More students are graduating but that’s not the whole story
By Emily Richmond, October 17, 2016
As federal education officials tout a fourth consecutive year of improvement in the nation’s high school graduation rate, the reactions that follow are likely to fall into one of three categories: policymakers claiming credit for the gains; critics arguing that achievement gaps are still far too wide to merit celebrating; and policy wonks warning against misuses of the data.
Understandably at the front of the first group is U.S. Secretary of Education John B. King, Jr., who used a press call with reporters to showcase some of the Obama administration’s flagship efforts, such as investing in high-quality early childhood programs, offering competitive grants for school improvement, and boosting classroom technology capabilities, particularly in high-need urban and rural communities.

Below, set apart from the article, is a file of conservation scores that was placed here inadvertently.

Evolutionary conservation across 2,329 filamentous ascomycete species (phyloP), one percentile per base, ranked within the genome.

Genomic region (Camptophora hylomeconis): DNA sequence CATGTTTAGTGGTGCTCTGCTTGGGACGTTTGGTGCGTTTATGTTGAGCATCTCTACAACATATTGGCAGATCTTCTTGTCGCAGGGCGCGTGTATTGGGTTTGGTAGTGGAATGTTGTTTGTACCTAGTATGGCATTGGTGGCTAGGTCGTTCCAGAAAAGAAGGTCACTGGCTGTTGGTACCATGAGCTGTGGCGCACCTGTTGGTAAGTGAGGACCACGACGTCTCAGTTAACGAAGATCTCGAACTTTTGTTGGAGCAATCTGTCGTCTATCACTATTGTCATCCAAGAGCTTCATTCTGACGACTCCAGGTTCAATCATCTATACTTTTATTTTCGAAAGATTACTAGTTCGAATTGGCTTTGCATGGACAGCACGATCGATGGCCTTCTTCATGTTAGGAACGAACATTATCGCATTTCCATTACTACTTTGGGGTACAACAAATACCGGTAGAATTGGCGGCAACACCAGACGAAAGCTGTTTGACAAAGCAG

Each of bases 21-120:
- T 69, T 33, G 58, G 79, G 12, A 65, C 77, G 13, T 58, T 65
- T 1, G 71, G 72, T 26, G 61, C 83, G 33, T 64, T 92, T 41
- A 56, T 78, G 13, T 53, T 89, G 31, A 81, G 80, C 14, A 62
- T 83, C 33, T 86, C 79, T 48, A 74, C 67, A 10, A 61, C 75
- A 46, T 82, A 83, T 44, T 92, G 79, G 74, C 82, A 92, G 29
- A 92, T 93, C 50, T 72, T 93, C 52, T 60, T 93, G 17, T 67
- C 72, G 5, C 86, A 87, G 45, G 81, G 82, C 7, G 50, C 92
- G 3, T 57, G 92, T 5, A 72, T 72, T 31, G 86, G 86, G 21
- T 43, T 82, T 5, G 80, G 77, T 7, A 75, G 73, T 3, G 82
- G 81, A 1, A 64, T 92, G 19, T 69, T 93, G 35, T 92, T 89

According to the most recent numbers from the U.S. Department of Education, released today, 83.2 percent of students in the class of 2015 graduated, compared with 82.3 percent in the prior academic year. That’s a gain of 4.2 percentage points since 2011. Improvements in graduation rates were seen for each of the reported student subgroups — broken down by ethnicity, socioeconomics, limited English proficiency, and special education status.
Read the full article at The Hechinger Report.